If someone believes that a family co-worker may have a problem, Brohaugh suggests first comparing notes with other family members. Then consult a professional about evaluation, intervention, and treatment. Many treatment centers will do an assessment at no charge.
A typical inpatient program for an adult lasts about a month (teenagers require longer), after which there is ongoing therapy. A patient who lives far from the treatment center is often referred to a therapist and support groups in their hometown for follow-up care. Some professionals recommend that recovering addicts attend daily meetings of Alcoholics Anonymous or Narcotics Anonymous for the first 90 days after inpatient care. The greatest success rates come when people stay a part of the recovering community," says Isaacs.
There are good treatment programs and centers all over the country. Inpatient treatment can cost from $4,000 to $15,000, and is covered to varying degrees by health insurance. The cost for intervention runs from $1,200 to $1,800. Most private centers try to accept patients within 24 hours, but some occasionally have waiting lists of a few weeks. "People usually come into treatment as a result of some crisis," says Brohaugb. "When the crisis passes, the pressure to get help passes." The horror stories about people unable to get in for months pretty much applies only to the government-run and government-financed programs. There's usually room at private centers. The question is how to pick the right one.
Counselors recommend that family business members find a center that has an industrial liaison. This liaison keeps in touch with the company, reports on the patient's progress, predicts what the company can expect when he or she returns to work, and suggests ways a firm can assist in recovery.
Family members are usually required to aid in therapy. Al-Anon and Nar-Anon can be especially valuable when the addict refuses treatment. "Even before they're ready to confront someone, family members can get support and guidance from these groups," says Isaacs.
Such groups can also help family members once the recovering addict returns to work. "Many times the family will not deal with their feelings about the addiction," says Isaacs. "They are ashamed of being associated with the addict and what they might have done to contribute to the problem." That puts employees in an uncomfortable position. Nonfamily employees are understandably curious about the addict and concerned about the stability of the business, but may be reluctant to ask questions. This is an opportunity for the family to turn the crisis into an asset, says Isaacs. "They can show employees that when the family and the firm have a problem, they don't cover it up, they deal with it." The family might want to bring in literature about addictions and treatment programs, or even a speaker.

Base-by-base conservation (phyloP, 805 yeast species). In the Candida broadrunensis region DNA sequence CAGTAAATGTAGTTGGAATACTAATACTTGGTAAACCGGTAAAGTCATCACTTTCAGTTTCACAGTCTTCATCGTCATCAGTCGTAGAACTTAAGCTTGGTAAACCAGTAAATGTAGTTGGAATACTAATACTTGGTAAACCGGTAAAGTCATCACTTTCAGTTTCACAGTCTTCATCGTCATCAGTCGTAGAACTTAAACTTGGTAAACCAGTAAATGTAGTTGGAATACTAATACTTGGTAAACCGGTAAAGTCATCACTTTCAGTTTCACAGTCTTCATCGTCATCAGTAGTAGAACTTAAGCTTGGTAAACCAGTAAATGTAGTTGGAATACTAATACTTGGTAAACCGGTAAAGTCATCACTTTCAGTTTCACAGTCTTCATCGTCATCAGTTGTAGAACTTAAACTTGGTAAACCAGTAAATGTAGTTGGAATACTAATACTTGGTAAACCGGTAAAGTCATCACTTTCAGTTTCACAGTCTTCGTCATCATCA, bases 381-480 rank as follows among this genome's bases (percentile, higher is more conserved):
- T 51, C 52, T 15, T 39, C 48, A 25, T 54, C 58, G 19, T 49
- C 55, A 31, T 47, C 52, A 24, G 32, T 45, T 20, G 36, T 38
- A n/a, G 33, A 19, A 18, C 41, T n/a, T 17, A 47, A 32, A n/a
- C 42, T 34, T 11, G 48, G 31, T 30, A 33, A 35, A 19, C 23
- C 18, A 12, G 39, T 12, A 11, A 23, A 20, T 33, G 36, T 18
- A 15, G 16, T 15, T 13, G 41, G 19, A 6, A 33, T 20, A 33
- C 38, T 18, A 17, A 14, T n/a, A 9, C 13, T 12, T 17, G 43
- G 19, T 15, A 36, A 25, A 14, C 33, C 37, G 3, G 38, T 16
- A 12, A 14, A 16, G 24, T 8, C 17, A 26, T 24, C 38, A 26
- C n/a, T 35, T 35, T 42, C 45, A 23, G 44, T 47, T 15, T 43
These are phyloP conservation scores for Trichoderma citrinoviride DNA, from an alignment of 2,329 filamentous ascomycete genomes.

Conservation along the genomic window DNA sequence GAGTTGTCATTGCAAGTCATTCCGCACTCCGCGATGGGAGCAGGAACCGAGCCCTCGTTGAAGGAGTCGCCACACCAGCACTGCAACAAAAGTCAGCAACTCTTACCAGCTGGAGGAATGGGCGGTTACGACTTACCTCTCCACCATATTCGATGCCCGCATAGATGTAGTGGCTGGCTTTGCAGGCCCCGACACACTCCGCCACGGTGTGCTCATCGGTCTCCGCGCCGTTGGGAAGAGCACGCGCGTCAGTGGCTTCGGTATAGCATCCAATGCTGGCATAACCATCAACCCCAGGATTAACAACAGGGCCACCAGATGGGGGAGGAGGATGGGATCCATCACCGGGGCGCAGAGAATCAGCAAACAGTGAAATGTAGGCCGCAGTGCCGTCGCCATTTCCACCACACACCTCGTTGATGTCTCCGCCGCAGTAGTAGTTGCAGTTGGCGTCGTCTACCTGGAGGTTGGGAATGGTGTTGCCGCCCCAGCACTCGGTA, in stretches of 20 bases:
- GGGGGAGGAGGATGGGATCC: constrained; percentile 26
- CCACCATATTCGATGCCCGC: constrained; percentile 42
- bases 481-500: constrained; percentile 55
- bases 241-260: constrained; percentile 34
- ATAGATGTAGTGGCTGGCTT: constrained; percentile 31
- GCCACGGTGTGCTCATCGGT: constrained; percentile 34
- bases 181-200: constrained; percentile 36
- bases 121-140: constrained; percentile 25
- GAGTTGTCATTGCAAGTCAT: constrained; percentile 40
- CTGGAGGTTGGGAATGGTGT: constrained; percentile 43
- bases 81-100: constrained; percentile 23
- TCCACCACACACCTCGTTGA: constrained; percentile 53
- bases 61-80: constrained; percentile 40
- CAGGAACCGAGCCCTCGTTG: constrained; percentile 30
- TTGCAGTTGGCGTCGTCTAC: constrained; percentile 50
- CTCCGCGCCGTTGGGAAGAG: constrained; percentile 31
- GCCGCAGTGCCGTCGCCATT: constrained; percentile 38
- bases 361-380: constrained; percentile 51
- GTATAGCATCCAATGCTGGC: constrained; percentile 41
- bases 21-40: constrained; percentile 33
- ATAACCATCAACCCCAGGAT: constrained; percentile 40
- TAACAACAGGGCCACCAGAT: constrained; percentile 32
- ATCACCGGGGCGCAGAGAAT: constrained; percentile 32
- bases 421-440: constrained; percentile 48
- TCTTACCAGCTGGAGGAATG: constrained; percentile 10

Family members ought to acknowledge how they are handling the issues that affect workers. They should emphasize that the company cares for people who are wounded, and will work with people to bring them up to speed, but will not tolerate workers, in or out of the family, who are substance abusers.
Once back on the job, recovering addicts will have to set parameters about what to tell co-workers, and what to keep private. They should be willing to talk about the addiction, the treatment process, their job performance, and its impact on co-workers, but will probably want to keep mum about personal and family problems that caused and were caused by the addiction. Families should agree what is private and what is public, so all members can be comfortable and clear about what is open for discussion outside the family.
Here are some resources that can help addicts and their families:
- The National Council on Alcoholism and Drug Dependence (212-206-6770) can help in finding a treatment center.
- The National Institute on Drug Abuse has an information and treatment referral line (1-800-662- HELP). NIDA also has a toll-free "help line" to provide employers with information about instituting drug education and testing and employee assistance programs (1-800-843-4971).
- Another valuable resource for families of addicts is the book, The 100 Best Treatment Centers for Alcoholism and Drug Abuse, by Linda Sunshine and John W. Wright (Avon Books, $10.95).
- Consult your telephone book for local chapters of Alcoholics Anonymous.